Two Stories by Susan Ensley

BOMB 6 Summer 1983
006 Summer 1983

Discover MFA Programs in Art and Writing

Robin Winters 001

Robin Winters, ink and correction fluid on paper, 1983.

Shopping With Mom

“Smidge, your father’d kill me if he knew I was buying you that cologne for $27.00. Why, I returned the bottle he gave me for Christmas, and it was only $17.00.”

“But you used to wear it all the time when you were young.”

“That was different. I was married.”

“Well, it’s just as important if you’re single, I think. Maybe more important.”

“It’s more important that you get yourself a job.” Her mother started picking up each tester on the counter and spraying the various exposed parts of her body.

“Mother,” Smidge whispered, “you’re not supposed to do it that way.”

“Don’t tell me how to do it, I’ve been wearing it longer than you have.”

The saleslady walked over and asked, “May I help you?”

“No thank you,” said her mother politely. “I’m helping myself.”

Smidge carefully sprayed a little from a tester on the inside of her wrist. “This is the one I really like. What do you think?” She held out her hand so that her mother could smell.

Her mother turned her head to examine the cardboard display. “Smidge, that’s only toilet water. You must think I’m some kind of a fool to ask your father to spend $27.00 on toilet water.”

She squirted another tester on the top edge of her shiny paper shopping bag, the cologne running down the sides of the empty bag. “I don’t know why you have to have all that stuff just because it comes from France.”

She turned to proudly face her daughter. “I bet you can’t tell the difference from where these here came from and the one I put on this morning, for example,” she said.

“No, you’re right, it’s completely impossible,” Smidge replied, embarrassed and bored.

“Well,” her mother said, pointing to a little spot behind her ear, “this is the one I put on this morning, and it only cost a quarter and came from a garage sale down the block.”

“I might have known it,” the daughter said.

“If you’d know’d it then you should’ve said it! It don’t do nobody any good, your being so smart, if you don’t do nothing about it. I told your father, if it’s the last thing I do, I’m going to teach you to speak up. Since you’re so smart, I figure you’re old enough to get yourself a husband or a job that can support you. Then you can get your own toilet water yourself.”

—January 8, 1983.

 

Want And Need

“If you buy black lace stockings, you’re going to look like a huzzy.”

Smidge looked down at her oversized man’s gray suit jacket and her baggy wool slacks. “Gosh, do you really think so?” She buttoned the top button of her shirt and sneezed.

“I’m too ashamed to let any salesgirl think I’m a huzzy just because I’m with you when you go and pay for those things.” She fidgeted in her bag for a 20 while Smidge blew her nose on a piece of tissue. “God, those things sure are expensive.”

“Well … They go perfectly with that dress I got.”

“You mean that second-hand cocktail dress you picked up? Smidge, you look just like Jackie Kennedy in that dress and I can’t afford to dress you like her.”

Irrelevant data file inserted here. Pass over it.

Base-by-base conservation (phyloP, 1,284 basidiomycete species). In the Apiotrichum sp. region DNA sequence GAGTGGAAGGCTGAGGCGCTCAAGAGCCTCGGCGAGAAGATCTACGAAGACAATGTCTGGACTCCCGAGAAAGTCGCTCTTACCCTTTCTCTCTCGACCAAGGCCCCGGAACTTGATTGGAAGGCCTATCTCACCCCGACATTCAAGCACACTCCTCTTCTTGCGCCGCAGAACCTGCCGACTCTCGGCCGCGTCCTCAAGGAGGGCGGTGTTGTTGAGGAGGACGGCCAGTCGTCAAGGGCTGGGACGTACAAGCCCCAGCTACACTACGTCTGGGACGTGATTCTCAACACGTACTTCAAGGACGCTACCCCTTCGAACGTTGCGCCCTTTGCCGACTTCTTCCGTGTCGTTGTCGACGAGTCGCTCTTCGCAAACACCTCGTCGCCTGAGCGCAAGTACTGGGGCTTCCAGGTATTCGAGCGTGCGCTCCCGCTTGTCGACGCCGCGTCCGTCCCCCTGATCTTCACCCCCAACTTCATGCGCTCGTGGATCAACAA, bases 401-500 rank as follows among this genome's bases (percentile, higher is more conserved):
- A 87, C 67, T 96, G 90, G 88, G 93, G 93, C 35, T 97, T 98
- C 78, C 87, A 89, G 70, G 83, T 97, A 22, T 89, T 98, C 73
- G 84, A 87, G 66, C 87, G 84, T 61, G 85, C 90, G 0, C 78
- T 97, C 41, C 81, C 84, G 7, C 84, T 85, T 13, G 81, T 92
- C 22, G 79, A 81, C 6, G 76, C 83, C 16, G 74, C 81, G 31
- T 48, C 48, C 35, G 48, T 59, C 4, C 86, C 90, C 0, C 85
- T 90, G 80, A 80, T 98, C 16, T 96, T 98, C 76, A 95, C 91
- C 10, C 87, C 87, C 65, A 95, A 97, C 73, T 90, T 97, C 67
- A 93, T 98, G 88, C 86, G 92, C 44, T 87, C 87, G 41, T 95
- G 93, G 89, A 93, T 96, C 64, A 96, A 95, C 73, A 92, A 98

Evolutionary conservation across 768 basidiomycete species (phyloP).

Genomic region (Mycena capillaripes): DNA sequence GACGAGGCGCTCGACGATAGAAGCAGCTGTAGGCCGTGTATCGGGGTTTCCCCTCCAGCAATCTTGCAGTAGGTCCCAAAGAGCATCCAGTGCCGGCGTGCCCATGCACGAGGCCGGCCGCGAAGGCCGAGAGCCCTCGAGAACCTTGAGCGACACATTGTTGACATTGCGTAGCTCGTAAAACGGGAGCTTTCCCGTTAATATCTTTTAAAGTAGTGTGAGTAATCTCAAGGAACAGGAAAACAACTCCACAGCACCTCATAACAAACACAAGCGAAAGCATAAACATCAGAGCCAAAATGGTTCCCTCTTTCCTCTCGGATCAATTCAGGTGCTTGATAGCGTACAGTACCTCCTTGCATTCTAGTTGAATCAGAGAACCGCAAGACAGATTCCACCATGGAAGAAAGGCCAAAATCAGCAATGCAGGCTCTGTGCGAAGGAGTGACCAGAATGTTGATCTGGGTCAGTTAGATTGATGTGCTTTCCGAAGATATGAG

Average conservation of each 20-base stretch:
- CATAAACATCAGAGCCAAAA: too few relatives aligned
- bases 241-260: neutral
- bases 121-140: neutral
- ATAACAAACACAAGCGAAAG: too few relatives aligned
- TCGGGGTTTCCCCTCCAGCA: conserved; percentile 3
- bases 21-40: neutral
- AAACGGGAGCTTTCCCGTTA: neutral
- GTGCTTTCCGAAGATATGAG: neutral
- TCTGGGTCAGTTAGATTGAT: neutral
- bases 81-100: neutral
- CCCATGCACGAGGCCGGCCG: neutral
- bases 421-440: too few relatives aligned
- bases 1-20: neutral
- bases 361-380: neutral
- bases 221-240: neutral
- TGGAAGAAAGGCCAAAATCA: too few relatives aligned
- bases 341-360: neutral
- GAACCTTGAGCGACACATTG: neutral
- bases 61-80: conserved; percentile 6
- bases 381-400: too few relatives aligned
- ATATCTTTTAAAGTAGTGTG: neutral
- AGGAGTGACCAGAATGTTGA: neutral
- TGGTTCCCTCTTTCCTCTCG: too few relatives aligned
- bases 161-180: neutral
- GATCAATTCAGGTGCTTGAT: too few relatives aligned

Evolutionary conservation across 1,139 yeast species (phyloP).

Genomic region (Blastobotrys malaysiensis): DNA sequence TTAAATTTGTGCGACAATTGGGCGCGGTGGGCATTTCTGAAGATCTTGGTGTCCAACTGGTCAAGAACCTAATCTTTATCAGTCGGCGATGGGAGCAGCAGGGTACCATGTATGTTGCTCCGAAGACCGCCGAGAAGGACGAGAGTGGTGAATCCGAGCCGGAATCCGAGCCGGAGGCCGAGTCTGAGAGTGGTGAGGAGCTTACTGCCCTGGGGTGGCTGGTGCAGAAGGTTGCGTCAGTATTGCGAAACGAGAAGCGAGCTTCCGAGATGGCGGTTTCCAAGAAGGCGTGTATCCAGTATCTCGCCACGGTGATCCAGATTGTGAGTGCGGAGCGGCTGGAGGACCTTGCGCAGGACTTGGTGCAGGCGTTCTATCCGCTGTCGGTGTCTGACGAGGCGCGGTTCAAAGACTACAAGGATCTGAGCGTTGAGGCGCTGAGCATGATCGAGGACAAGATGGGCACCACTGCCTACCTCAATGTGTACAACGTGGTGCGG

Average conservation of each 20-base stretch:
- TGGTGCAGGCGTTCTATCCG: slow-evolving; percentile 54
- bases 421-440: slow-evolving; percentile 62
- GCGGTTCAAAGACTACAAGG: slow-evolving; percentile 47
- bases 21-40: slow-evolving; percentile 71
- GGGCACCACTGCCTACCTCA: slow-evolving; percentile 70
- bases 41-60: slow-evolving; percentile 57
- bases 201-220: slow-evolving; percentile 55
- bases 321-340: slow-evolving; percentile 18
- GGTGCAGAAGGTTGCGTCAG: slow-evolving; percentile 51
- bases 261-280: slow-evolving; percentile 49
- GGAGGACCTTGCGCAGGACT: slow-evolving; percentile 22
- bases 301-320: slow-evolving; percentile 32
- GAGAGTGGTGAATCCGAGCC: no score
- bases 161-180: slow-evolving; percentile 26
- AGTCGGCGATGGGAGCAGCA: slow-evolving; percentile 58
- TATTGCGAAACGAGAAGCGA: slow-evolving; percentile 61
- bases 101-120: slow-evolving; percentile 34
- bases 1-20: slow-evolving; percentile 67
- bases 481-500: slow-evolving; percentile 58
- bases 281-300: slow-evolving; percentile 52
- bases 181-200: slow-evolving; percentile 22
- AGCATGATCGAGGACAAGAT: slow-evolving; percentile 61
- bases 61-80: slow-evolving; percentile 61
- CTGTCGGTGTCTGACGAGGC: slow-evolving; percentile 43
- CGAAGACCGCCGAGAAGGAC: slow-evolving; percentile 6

“Mom, that dress was only nine dollars.”

“You want a pair of 15 dollar stockings to go with a nine dollar dress? You must be nuts.”

Smidge shoved her hands in her pockets and made little wads out of what was left from the soggy Kleenex. “Forget it, I don’t need them,” she replied.

Her mother held out the money. “No, take it, it’s cheaper than the perfume.”

Smidge wiped her runny nose on the sleeve of her jacket. “Gee, thanks Mom,” she said, holding her hand out.

The mother looked her daughter up and down. “Honey, you belong in bed,” she said, carefully returning the 20 to her purse. “You just look terrible.”

She pressed a quarter into Smidge’s hand. “Now I want you to go and get yourself some Kleenex before it gets worse. The last thing you need to be thinking about is gallyvanting around half-naked getting drunk!” She started off in the direction of the parking lot, nodding her head so hard her ears could’ve shook if you’d watched close enough. “Next thing you know, we’ll all be catching it …”

—February 6, 1983

The Hour of the Ungovernable by Michael Covino
Related
Paying Attention to Human Failure: Peg Alford Pursell Interviewed by Taylor Larsen
A Girl Goes Into The Forest

The writer on her new collection of seventy-eight stories, lyrical compression, and protecting artistic inner silence.

Valves Wide Open: Kimberly King Parsons Interviewed by Lincoln Michel
Black Light

The writer on her new story collection, working sentence by sentence, and giving in to her influences.

Geovani Martins Issue #148 by Julia Sanches
Sun On My Head

Grounded in the rhythms and vernacular of Brazil’s periferias, the writer’s debut story collection, The Sun on My Head, centers on the lives of young men growing up in Rio’s favela communities.

Originally published in

BOMB 6, Summer 1983

Kathy Acker, Jene Highstein, Mark Pauline, James “Son” Thomas, art by Anthony McCall, Judy Pfaff, Julia Heyward, and more.

Read the issue
006 Summer 1983